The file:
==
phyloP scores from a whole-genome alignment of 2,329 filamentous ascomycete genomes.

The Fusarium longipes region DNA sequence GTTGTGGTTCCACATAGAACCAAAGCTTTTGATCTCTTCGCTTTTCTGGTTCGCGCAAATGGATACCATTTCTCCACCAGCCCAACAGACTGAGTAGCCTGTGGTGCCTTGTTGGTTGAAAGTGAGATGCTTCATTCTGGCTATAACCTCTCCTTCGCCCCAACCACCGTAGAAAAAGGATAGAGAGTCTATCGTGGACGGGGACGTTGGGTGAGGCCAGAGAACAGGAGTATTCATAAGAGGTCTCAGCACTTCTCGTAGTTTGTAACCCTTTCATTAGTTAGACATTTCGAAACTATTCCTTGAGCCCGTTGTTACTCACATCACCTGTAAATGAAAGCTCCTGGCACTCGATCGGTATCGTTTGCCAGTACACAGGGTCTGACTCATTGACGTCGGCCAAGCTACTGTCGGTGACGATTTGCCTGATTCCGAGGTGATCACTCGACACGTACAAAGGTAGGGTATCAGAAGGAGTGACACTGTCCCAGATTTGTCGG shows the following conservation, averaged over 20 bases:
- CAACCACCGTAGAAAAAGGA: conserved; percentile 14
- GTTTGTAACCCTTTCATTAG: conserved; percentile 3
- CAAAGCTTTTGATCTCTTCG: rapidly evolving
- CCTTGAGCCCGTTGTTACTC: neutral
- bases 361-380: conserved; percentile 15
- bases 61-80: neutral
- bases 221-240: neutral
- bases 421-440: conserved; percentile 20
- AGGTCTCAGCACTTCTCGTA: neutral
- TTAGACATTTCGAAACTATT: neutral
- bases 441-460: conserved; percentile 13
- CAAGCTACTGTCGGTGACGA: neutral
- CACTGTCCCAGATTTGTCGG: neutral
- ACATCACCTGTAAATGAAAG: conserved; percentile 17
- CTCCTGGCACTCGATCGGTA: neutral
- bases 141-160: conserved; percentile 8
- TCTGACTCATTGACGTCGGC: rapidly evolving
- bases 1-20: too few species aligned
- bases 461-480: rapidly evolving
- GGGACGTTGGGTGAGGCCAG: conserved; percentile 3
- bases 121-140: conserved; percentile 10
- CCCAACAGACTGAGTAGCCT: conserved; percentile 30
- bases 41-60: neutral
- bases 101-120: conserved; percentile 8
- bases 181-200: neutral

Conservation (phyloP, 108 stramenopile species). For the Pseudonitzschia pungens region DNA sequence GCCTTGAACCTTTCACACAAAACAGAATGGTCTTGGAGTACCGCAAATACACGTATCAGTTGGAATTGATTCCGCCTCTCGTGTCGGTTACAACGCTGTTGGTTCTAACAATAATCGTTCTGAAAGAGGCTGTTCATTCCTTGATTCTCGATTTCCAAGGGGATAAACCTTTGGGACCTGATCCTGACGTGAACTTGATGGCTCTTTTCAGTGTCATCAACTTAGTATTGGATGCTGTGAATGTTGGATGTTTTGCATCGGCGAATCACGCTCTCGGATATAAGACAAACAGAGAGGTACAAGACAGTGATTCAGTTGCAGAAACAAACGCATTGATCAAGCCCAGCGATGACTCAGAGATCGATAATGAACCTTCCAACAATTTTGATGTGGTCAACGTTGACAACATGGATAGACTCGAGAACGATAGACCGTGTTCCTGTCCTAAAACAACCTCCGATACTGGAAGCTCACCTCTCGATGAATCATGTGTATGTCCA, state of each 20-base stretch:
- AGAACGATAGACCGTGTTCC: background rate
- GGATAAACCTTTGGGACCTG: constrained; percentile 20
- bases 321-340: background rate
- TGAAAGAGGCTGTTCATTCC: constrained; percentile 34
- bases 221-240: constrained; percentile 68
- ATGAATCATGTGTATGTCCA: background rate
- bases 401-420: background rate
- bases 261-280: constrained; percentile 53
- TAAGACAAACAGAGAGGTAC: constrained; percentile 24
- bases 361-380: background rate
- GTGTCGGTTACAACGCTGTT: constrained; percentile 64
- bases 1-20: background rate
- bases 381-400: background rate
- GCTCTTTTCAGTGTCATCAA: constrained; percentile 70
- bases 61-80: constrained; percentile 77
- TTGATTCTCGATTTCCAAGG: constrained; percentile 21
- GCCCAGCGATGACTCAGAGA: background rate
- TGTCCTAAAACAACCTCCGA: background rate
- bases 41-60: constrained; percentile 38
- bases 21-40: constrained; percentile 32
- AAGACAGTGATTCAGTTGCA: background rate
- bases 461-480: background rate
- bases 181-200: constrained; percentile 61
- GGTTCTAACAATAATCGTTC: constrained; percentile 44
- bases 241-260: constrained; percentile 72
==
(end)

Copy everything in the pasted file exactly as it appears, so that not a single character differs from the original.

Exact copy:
phyloP scores from a whole-genome alignment of 2,329 filamentous ascomycete genomes.

The Fusarium longipes region DNA sequence GTTGTGGTTCCACATAGAACCAAAGCTTTTGATCTCTTCGCTTTTCTGGTTCGCGCAAATGGATACCATTTCTCCACCAGCCCAACAGACTGAGTAGCCTGTGGTGCCTTGTTGGTTGAAAGTGAGATGCTTCATTCTGGCTATAACCTCTCCTTCGCCCCAACCACCGTAGAAAAAGGATAGAGAGTCTATCGTGGACGGGGACGTTGGGTGAGGCCAGAGAACAGGAGTATTCATAAGAGGTCTCAGCACTTCTCGTAGTTTGTAACCCTTTCATTAGTTAGACATTTCGAAACTATTCCTTGAGCCCGTTGTTACTCACATCACCTGTAAATGAAAGCTCCTGGCACTCGATCGGTATCGTTTGCCAGTACACAGGGTCTGACTCATTGACGTCGGCCAAGCTACTGTCGGTGACGATTTGCCTGATTCCGAGGTGATCACTCGACACGTACAAAGGTAGGGTATCAGAAGGAGTGACACTGTCCCAGATTTGTCGG shows the following conservation, averaged over 20 bases:
- CAACCACCGTAGAAAAAGGA: conserved; percentile 14
- GTTTGTAACCCTTTCATTAG: conserved; percentile 3
- CAAAGCTTTTGATCTCTTCG: rapidly evolving
- CCTTGAGCCCGTTGTTACTC: neutral
- bases 361-380: conserved; percentile 15
- bases 61-80: neutral
- bases 221-240: neutral
- bases 421-440: conserved; percentile 20
- AGGTCTCAGCACTTCTCGTA: neutral
- TTAGACATTTCGAAACTATT: neutral
- bases 441-460: conserved; percentile 13
- CAAGCTACTGTCGGTGACGA: neutral
- CACTGTCCCAGATTTGTCGG: neutral
- ACATCACCTGTAAATGAAAG: conserved; percentile 17
- CTCCTGGCACTCGATCGGTA: neutral
- bases 141-160: conserved; percentile 8
- TCTGACTCATTGACGTCGGC: rapidly evolving
- bases 1-20: too few species aligned
- bases 461-480: rapidly evolving
- GGGACGTTGGGTGAGGCCAG: conserved; percentile 3
- bases 121-140: conserved; percentile 10
- CCCAACAGACTGAGTAGCCT: conserved; percentile 30
- bases 41-60: neutral
- bases 101-120: conserved; percentile 8
- bases 181-200: neutral

Conservation (phyloP, 108 stramenopile species). For the Pseudonitzschia pungens region DNA sequence GCCTTGAACCTTTCACACAAAACAGAATGGTCTTGGAGTACCGCAAATACACGTATCAGTTGGAATTGATTCCGCCTCTCGTGTCGGTTACAACGCTGTTGGTTCTAACAATAATCGTTCTGAAAGAGGCTGTTCATTCCTTGATTCTCGATTTCCAAGGGGATAAACCTTTGGGACCTGATCCTGACGTGAACTTGATGGCTCTTTTCAGTGTCATCAACTTAGTATTGGATGCTGTGAATGTTGGATGTTTTGCATCGGCGAATCACGCTCTCGGATATAAGACAAACAGAGAGGTACAAGACAGTGATTCAGTTGCAGAAACAAACGCATTGATCAAGCCCAGCGATGACTCAGAGATCGATAATGAACCTTCCAACAATTTTGATGTGGTCAACGTTGACAACATGGATAGACTCGAGAACGATAGACCGTGTTCCTGTCCTAAAACAACCTCCGATACTGGAAGCTCACCTCTCGATGAATCATGTGTATGTCCA, state of each 20-base stretch:
- AGAACGATAGACCGTGTTCC: background rate
- GGATAAACCTTTGGGACCTG: constrained; percentile 20
- bases 321-340: background rate
- TGAAAGAGGCTGTTCATTCC: constrained; percentile 34
- bases 221-240: constrained; percentile 68
- ATGAATCATGTGTATGTCCA: background rate
- bases 401-420: background rate
- bases 261-280: constrained; percentile 53
- TAAGACAAACAGAGAGGTAC: constrained; percentile 24
- bases 361-380: background rate
- GTGTCGGTTACAACGCTGTT: constrained; percentile 64
- bases 1-20: background rate
- bases 381-400: background rate
- GCTCTTTTCAGTGTCATCAA: constrained; percentile 70
- bases 61-80: constrained; percentile 77
- TTGATTCTCGATTTCCAAGG: constrained; percentile 21
- GCCCAGCGATGACTCAGAGA: background rate
- TGTCCTAAAACAACCTCCGA: background rate
- bases 41-60: constrained; percentile 38
- bases 21-40: constrained; percentile 32
- AAGACAGTGATTCAGTTGCA: background rate
- bases 461-480: background rate
- bases 181-200: constrained; percentile 61
- GGTTCTAACAATAATCGTTC: constrained; percentile 44
- bases 241-260: constrained; percentile 72